Southern California Muslim leaders and law enforcement officials held a news conference to express solidarity after the deadly shooting in Fort Hood, Texas. A gunman opened fire at the Army post, killing 12 people and injuring more than a dozen others. The Muslim Public Affairs Council condemned the violence and the group said it's contacted federal authorities to learn more about the suspected shooter, Maj. Nidal Malik Hasan. Los Angeles city and county law enforcement officials have increased patrols and officer presence around area mosques and other religious institutions. KPCC's Brian Watt was at the group's news conference and spoke with All Things Considered host Alex Cohen. (Audio: Extended details on the press conference.)
Law enforcement are taking precautions against a possible backlash from Thursday's violent incident at Fort Hood Army Base in Texas. Sheriff Lee Baca spoke with reporters Thursday at the Islamic Center of Southern California.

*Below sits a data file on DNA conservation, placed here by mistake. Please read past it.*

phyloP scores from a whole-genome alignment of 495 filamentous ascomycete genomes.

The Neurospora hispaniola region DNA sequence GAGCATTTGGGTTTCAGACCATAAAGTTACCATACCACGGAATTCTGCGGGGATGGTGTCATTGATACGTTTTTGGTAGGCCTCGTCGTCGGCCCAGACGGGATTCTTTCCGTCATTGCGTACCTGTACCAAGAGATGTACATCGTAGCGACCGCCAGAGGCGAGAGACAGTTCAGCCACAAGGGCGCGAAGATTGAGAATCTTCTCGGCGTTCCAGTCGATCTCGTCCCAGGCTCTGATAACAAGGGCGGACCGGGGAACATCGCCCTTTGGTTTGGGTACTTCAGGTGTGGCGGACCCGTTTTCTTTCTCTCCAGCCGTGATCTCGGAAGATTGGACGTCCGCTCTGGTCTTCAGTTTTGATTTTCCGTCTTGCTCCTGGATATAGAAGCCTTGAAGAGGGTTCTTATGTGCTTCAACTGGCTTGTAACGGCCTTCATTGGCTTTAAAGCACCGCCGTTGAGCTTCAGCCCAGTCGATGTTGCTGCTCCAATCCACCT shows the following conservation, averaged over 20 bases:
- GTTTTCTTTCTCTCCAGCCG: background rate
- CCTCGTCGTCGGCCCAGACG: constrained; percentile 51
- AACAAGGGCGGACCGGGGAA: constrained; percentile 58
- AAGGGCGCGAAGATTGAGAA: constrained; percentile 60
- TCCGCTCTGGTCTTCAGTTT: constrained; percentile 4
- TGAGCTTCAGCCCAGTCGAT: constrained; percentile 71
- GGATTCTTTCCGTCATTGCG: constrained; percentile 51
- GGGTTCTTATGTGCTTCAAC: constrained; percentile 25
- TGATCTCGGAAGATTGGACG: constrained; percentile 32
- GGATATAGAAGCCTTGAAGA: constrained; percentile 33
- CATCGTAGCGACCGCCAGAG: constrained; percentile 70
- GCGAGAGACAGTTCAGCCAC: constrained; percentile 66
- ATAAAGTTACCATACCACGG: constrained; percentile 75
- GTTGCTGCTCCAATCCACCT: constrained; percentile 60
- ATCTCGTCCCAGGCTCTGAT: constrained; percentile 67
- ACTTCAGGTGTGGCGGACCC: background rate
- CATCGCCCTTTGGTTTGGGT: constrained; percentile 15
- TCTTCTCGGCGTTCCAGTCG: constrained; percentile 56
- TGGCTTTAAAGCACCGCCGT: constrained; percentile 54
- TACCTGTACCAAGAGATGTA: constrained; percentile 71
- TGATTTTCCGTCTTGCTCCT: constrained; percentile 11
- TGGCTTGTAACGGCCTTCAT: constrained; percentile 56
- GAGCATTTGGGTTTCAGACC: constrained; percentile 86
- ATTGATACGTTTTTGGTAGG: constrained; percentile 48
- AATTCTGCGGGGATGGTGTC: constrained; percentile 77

"Los Angeles County is a very diverse part of America," said Baca. "We have a significant population here representing all the nations of the world. We also join with the messages that have been put forth now by Muslim-Americans within Los Angeles County who stand with America’s law enforcement, stand with America’s military forces, and stand as Americans in defense of common sense and human decency."
Baca and Acting Los Angeles Police Chief Michael Downing stood alongside leaders from the Islamic center and the Muslim Public Affairs Council. Neither the sheriff nor the acting chief said they had any information to suggest that the Ft. Hood incident was part of a larger plot.